Is it best to avoid secular music completely?
Secular music is fine. Gregorian chant was never meant to be heard outside the divine services anyways. People always played profane music outside of church for their enjoyment, secular music can be beautiful and reflect the goodness of God, but it's meant for a different place and time.

So many things can be distractions from prayer, should I stop reading books if sometimes their content comes up in my mind during prayer? Of course not.
"If your heart comes to feel a natural hatred for sin, it has defeated the causes of sin and freed itself from them. Keep hell’s torments in mind; but know that your Helper is at hand. Do nothing that will grieve Him, but say to Him with tears: ‘Be merciful and deliver me, O Lord, for without Thy help I cannot escape from the hands of my enemies.’ Be attentive to your heart, and He will guard you from all evil."

- St. Isaias the Solitary

"Constant action overcomes cold; being still overcomes heat. Purity
and stillness give the correct law to all under heaven."

- Tao Te Ching 45
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  • Alphonse il Segundo, piscis
(06-30-2019, 11:30 AM)FultonFan Wrote:
(06-27-2019, 12:42 PM)piscis Wrote: Lol I don't what I'd do if I had that song stuck in my head during prayer. :LOL:

I’m not kidding, the song is still in my head a lot of the time, even as I type this.
And I have myself to blame. Despite complaining about having the song in my head, I have still listened to it, just because I find it catchy.
Why does a mind do this??  
Why does it want me to continue listening to a song interiorly??

It sounds like in your case, you should look at your temperament and see that music may affect you more deeply or remain with you longer than it may for others. Knowing that, you should act accordingly and be more prudent in your exposure to catchy music, not because it's bad but because of the simple recognition that it may stick with you longer than desirable. The same happens to me with movies and strong visuals, so in my own case, I never watch horror movies or things that would shake me up because of the simple recognition that those images will stay with me a long time, and I neither want those distractions nor can afford to have them when working or praying, etc. So I typically don't watch movies or TV at all.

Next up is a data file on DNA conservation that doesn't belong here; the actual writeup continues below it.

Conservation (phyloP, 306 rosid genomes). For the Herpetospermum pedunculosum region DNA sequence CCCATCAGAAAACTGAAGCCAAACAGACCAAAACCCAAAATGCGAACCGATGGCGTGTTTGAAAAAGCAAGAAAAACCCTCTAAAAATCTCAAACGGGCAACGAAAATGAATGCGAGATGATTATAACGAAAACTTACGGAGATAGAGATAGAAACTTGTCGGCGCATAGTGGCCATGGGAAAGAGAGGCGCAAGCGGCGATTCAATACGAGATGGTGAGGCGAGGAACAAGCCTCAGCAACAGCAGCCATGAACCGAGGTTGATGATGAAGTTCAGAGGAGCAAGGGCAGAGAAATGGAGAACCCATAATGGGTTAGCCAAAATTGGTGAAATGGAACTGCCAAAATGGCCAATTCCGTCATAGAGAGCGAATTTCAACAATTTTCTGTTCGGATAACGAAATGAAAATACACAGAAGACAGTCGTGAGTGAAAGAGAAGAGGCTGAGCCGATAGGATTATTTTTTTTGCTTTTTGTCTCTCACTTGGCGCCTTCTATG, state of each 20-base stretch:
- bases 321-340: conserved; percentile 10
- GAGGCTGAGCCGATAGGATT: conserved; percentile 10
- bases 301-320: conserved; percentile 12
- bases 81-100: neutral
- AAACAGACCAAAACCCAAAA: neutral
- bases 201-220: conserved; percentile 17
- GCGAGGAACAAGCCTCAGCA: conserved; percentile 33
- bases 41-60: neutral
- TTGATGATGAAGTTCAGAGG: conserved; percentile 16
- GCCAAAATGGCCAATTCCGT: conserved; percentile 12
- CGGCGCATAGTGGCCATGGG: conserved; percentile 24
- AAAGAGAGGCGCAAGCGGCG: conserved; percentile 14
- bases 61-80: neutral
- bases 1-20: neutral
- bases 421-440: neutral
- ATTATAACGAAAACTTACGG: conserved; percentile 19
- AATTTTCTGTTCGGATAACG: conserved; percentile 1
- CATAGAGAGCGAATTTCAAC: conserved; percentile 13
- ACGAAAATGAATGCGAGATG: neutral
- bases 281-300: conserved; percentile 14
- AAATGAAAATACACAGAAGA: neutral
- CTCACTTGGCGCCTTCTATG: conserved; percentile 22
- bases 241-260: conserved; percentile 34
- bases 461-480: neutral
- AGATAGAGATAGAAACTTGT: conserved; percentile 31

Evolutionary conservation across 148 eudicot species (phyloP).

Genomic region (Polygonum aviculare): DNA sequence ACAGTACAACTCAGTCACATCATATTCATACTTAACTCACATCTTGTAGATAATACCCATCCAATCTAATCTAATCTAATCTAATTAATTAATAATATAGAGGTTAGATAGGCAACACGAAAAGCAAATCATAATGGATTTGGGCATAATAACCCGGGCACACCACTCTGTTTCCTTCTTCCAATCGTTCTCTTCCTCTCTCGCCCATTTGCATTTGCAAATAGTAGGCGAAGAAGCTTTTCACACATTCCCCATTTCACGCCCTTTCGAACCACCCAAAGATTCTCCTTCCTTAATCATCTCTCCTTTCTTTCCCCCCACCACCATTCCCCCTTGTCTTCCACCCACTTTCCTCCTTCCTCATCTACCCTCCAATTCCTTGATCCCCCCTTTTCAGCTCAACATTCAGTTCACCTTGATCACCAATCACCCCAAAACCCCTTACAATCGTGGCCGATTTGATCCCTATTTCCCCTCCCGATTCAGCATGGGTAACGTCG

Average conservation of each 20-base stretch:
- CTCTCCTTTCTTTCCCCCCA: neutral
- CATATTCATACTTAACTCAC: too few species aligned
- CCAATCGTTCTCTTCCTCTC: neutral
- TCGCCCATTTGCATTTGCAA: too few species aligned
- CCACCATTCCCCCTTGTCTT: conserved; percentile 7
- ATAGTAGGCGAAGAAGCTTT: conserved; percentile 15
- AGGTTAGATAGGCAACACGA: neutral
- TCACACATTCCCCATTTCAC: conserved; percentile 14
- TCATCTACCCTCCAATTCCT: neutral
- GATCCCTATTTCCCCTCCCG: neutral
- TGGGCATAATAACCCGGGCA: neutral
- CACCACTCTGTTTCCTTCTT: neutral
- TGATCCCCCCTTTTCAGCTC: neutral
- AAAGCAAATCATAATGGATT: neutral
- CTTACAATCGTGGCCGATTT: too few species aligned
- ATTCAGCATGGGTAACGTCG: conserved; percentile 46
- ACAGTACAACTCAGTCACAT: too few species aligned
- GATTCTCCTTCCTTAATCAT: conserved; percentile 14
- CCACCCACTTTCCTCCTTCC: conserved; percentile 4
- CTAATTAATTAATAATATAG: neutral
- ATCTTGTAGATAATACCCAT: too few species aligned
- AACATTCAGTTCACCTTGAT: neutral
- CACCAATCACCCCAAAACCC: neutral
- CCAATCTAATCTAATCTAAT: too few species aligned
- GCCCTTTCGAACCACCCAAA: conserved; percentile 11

Realize that this isn't a matter of sinfulness or not (that's a separate and legitimate discussion); it's just temperamental differences and can be irritating or bothersome, but that's it. Good opportunities for patience, resignation, humility, fortitude, and prudence and moderation in the future. 

Sometimes when I've had an image or song stuck in my head in the past, I incorporated it into my prayer. I would talk to God about it. "See, God, how this song is still here? Look at how little I can control my mind! Without Your help, I'm just wandering and bouncing around like a pinball. Is there something here that You're trying to show me? Give me the grace and illumination to see. Give me the strength to remain calm and focused on You." That's just an example off the top of my head. 

I just realized I'm giving advice, and that's always a bad idea. So take that all with a grain of salt. You know yourself the best!
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  • FultonFan
I get songs stuck in my head: typically when I am over-anxious about something.  I even hear these in my dreams, which can be a very disconcerting experience.

I do think it is the best path not to listen to saecular music or even music in general, etc., but that path away from saecular things is not necessarily part of each person's life in the world.  If you're not living as a religious woman in a cloister and it doesn't interfere with family duty, then it is not necessary to cut off that part of the world, unless it is filth, e.g., occasion of sin, etc.
A friend once told me that what works for him to get a song out of his head is to try to sing "Amazing Grace" to the tune of the Gilligan's Island theme song. 

I guess it's supposed to be so odd and complex that it's hard to get stuck.

I'm not sure it works, but it certainly puts a smile on my face to see people try it.
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